119 Immortale Dei, op. cit., II, 154.

120 Commonitorium, 23, Rouët de Journel, Enchiridion Patristicum (ed. 6a, Freiburg i. Breisgau, 1929), n. 2174.

121 The whole idea of the ralliement had the same implication—in itself, if not in some of the interpretations given of it.

122 Moreover, theoretically, and apart from special problems of historic right, it may be said that the fundamental right of the Church—the right to recognition of her unique juridical personality—claims a place in the legal order, which is the state, only through the citizens; that is, the Church is a reality for the state because she is a reality for its citizens—a reality in a higher order, in which the state as such has no competence. The state may not undertake to give a juridical definition of the Church; the Church defines herself, and it is for the state to accept this definition inasmuch as it is the definition accepted by its citizens. So, by analogy, it is not for the state to define what the human person is, in its fundamental rights and freedoms; the human person defines itself, and the state accepts this definition. Here was the core of the quarrel, for instance, between the Church and the Third Republic over the Law of Separation of 1905. This law presumed to define the Church as a simple association cultuelle, a corporation of private right, which the state, by reason of its juridical omnipotence, was entitled to charter, set on a par with other such corporations, and minutely regulate (as it did in the forty-four articles of the Law). The Church cannot admit that any such right to assign her a juridical status within the state lies within the competence of the state.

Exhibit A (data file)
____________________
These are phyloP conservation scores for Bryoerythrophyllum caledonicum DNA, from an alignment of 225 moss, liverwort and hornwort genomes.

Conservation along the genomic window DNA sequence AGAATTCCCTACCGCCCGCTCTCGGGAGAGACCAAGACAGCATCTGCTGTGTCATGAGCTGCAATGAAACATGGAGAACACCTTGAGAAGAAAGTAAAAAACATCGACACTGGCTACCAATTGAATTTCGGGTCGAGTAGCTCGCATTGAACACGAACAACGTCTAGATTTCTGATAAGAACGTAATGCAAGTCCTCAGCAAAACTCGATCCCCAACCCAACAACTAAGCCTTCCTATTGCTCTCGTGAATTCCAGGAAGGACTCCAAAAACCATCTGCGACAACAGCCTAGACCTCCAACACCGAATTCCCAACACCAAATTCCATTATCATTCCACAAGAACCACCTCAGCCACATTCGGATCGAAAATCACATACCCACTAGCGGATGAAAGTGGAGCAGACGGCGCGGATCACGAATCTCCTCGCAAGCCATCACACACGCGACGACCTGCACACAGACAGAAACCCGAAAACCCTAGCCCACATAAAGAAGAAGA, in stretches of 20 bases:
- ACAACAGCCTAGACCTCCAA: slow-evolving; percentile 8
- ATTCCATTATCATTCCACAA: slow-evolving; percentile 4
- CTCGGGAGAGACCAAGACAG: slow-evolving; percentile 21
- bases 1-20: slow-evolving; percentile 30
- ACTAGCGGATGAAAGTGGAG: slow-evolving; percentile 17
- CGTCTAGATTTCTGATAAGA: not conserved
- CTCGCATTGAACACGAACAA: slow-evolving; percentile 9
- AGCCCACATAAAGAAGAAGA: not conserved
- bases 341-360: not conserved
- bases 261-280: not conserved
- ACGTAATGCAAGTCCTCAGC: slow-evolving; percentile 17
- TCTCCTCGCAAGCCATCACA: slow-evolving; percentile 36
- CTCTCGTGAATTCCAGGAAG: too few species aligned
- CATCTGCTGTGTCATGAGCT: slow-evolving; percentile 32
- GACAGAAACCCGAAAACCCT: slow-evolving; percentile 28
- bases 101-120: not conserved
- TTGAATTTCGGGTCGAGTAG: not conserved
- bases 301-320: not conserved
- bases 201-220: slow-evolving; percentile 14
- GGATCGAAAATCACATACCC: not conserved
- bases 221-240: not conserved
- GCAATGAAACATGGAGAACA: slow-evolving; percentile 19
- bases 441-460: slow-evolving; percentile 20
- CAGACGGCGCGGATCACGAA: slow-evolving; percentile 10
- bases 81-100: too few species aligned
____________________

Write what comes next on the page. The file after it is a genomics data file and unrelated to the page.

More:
123 Cf. H. Carpay, L'Action Catholique (Paris, 1948) for a good statement of the function of Catholic Action toward the solution of the ancient problem of the relations between spiritual and temporal.

124 Op. cit., p. 548.

125 Letter to Card. Gasparri, May 30, 1929, Lo Grasso, Ecclesia et Status, n. 831.

126 Instruccion de la Conferencia de Metropolitanos Españoles, May 28, 1948, Signo, 19 de Junio, 1948, p. 3.

127 Op. cit., p. 404

128 Loc. Cit.

129 Encyclical to the Mexican Bishops, Firmissimam Constantiam, March 28, 1937, Lo Grasso, op. cit., n. 850.